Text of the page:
What You Text vs. What You Mean

Photo from vulture.com

So, you’ve decoded every period, exclamation point and extra “ha” on the “haha.” You’ve mastered the art of “thumbspeaking” and text talk, and you’re finally accustomed to all of the hidden meanings behind text messages. But, let’s be honest — maybe it’s time we just talk to each other with no hidden feelings. Take a look at a few text messages you may recognize and see if we guessed your “thumbspeak” language correctly!

“I’m doing great, thanks!”

What you really mean: “I just cried 18 minutes ago. I’m stressed. Can you give me a virtual hug?”

“I’m down to eat anything.”

What you really mean: “Actually, I really want sushi, but I don’t want to be an inconvenience or choose something that you don’t want. I am also extremely indecisive. Please just choose for me.”

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“Sorry I just saw this message!”

What you really mean: “Yeah, I’ve been struggling mentally and I did see your message two hours ago, but it stressed me out. I want to give you a thoughtful reply and I just couldn’t do that two hours ago. I felt the need to tell you that I just saw this message so you don’t feel ignored.”

We all do this. The best way to go about avoiding that anxiety is to respond right away, even if you don’t actually respond to the message. By saying something like, “Hey! Just letting you know I saw your message, but I’m busy right now. I’ll respond in a bit!” it acknowledges the other person’s message and establishes a good habit of dealing with things right away, rather than sweeping it under the rug and forgetting about it later.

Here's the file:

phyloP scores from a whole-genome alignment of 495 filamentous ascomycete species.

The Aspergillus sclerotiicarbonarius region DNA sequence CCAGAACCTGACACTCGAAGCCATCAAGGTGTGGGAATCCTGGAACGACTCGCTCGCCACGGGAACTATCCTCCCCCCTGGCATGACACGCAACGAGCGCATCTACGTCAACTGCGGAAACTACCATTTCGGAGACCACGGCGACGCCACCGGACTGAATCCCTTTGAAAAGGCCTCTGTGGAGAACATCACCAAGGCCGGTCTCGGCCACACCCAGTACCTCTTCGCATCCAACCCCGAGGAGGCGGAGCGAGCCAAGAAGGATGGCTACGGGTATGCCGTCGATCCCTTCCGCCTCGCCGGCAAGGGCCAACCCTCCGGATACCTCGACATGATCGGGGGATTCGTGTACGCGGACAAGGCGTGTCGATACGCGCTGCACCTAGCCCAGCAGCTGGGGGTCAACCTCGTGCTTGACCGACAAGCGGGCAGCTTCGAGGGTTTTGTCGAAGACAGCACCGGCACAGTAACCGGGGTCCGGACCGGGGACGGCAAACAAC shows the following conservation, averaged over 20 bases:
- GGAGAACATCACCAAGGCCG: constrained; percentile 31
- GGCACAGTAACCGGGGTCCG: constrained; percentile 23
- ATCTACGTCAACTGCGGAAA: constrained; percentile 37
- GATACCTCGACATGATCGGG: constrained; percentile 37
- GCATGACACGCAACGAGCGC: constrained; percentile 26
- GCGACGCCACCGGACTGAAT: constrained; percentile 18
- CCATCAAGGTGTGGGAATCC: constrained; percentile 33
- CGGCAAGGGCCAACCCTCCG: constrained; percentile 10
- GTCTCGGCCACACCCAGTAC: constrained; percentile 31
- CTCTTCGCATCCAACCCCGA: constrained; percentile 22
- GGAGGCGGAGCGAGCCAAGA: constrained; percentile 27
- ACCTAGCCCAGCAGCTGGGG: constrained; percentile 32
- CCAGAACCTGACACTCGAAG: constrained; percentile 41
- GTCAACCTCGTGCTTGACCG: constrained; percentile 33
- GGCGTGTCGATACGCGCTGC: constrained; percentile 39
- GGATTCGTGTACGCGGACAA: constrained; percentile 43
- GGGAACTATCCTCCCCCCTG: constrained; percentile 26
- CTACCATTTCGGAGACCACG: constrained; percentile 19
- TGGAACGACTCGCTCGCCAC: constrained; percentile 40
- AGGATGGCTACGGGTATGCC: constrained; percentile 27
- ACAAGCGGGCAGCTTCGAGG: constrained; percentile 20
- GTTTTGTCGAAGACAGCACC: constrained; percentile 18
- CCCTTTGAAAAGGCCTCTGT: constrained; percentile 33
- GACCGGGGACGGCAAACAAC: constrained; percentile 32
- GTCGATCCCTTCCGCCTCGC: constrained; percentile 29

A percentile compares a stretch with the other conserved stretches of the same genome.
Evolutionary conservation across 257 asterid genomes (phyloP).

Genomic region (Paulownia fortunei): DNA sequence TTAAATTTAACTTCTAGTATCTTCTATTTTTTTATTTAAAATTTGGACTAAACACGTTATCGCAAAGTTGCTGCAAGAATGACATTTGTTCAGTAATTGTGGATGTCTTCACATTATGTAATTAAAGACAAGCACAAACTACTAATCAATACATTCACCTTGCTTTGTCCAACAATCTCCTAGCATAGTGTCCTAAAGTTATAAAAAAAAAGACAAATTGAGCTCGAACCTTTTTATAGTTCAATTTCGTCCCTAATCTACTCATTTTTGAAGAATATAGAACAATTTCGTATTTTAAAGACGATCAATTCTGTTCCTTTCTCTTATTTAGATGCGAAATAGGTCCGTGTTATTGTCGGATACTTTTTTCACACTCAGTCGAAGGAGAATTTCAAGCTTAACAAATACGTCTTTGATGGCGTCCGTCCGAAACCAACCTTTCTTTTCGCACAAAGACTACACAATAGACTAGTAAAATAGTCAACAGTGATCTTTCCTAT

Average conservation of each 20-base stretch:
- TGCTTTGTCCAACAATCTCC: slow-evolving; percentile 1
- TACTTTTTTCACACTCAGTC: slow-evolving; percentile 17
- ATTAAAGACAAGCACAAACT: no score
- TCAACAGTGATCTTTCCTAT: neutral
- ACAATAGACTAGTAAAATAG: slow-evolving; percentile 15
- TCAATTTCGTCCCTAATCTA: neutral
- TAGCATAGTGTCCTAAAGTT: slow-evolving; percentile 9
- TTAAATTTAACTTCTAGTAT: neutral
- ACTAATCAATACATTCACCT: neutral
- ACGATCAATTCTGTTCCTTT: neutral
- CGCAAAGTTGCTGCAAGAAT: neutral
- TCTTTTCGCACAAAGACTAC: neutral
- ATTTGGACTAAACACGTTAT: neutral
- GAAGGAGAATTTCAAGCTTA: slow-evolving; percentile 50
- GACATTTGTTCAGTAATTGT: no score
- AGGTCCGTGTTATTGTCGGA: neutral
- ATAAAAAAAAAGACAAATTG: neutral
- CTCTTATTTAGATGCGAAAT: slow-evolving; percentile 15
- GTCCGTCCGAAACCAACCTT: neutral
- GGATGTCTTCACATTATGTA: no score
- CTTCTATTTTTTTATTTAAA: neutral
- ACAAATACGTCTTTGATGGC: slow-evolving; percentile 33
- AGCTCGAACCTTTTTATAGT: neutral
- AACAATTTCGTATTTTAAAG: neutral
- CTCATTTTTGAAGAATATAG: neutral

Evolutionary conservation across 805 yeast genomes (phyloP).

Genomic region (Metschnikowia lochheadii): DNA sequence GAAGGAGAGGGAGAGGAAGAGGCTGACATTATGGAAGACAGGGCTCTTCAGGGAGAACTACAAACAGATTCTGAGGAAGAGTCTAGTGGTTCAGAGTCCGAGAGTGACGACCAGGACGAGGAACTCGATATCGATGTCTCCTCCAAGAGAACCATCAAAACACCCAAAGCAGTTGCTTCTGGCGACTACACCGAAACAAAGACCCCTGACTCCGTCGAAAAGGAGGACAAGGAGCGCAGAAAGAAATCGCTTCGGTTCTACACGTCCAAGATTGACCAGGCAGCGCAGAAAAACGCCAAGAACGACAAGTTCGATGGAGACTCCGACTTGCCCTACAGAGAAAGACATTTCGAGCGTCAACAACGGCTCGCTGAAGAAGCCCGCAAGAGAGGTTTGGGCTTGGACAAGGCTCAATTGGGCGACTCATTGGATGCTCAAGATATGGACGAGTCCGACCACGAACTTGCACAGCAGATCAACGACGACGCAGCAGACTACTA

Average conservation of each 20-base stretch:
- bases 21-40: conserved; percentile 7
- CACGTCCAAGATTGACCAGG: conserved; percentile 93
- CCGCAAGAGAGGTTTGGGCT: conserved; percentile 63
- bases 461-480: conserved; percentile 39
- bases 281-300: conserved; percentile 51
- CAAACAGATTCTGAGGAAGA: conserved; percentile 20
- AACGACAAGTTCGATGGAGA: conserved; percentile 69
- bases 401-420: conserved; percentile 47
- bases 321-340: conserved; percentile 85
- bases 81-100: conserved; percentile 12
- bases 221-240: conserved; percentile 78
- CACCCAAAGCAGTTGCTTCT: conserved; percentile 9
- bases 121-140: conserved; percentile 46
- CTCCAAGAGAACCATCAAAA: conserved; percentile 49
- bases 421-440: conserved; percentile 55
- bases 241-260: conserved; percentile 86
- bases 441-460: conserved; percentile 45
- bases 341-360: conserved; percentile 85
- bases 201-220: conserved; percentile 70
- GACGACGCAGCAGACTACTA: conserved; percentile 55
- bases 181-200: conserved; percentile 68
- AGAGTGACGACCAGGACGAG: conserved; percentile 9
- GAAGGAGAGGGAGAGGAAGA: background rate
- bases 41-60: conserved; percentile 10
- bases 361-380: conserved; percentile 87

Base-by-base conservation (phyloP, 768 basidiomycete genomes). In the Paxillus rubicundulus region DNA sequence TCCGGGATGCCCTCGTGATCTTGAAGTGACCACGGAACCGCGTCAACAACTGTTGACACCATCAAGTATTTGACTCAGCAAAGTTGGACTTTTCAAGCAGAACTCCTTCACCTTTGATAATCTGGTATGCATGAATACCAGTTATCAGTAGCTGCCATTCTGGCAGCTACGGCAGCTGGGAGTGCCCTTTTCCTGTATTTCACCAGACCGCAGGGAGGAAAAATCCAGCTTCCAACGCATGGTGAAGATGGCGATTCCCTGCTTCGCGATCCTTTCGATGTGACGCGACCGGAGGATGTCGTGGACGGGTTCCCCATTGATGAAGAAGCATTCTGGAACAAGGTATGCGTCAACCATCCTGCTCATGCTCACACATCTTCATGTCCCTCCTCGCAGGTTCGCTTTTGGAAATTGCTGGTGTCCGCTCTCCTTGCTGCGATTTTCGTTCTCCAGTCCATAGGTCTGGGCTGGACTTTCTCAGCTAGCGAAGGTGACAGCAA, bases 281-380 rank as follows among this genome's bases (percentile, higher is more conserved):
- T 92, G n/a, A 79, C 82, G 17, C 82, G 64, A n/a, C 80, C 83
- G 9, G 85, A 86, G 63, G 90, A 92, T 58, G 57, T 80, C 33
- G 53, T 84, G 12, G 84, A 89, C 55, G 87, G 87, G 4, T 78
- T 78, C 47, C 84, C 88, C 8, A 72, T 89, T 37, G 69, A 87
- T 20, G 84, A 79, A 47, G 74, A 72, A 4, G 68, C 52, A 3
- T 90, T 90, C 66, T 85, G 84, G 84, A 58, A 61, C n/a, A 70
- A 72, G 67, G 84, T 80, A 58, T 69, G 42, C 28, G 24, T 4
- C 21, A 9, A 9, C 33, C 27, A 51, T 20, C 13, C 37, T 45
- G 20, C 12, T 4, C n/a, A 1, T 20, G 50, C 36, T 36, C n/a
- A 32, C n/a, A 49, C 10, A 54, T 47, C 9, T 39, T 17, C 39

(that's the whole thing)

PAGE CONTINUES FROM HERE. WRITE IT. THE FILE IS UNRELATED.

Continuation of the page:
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“No, no, I can totally come hang out, tonight!”

What you really mean: “I absolutely do not want to go out tonight. My social battery is drained. Help.”

Often, we will convince ourselves of all the reasons why we should agree, and why saying yes is better than saying no. We may label and conceal it as having a positive mindset, when in reality, we’re just afraid of conflict and being the source of that conflict.

We try to shield ourselves from other’s disappointment or hurt, but it’s important to protect ourselves by listening to our bodies and treating ourselves right. If you feel a “no” being raised, listen to it and tell it honestly.


What you really mean: “I’m angry af.”

The days of the “k.” are just about gone, but in case you still use it, don’t. Rather than being passive aggressive and harboring bad feelings, try saying something like this: “I just need to let you know how this made me feel, because this really upset me. I just want to communicate and hash it out. Can we talk about it?” Reminder: if you’re not speaking it, you’re storing it.

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“Let me think about it!”

What you really mean: “I already know the answer, and it’s a hard no. I’m just figuring out how to tell you and taking an acceptable amount of time to make it seem like I really considered your idea.”


What you really mean: “That wasn’t funny, but I want to put an end to this conversation and I feel an obligation to respond to you, but not enough to encourage your bad humor so I’m not putting the extra haha’s.”

“I love you.”

What you really mean: “I love you.”


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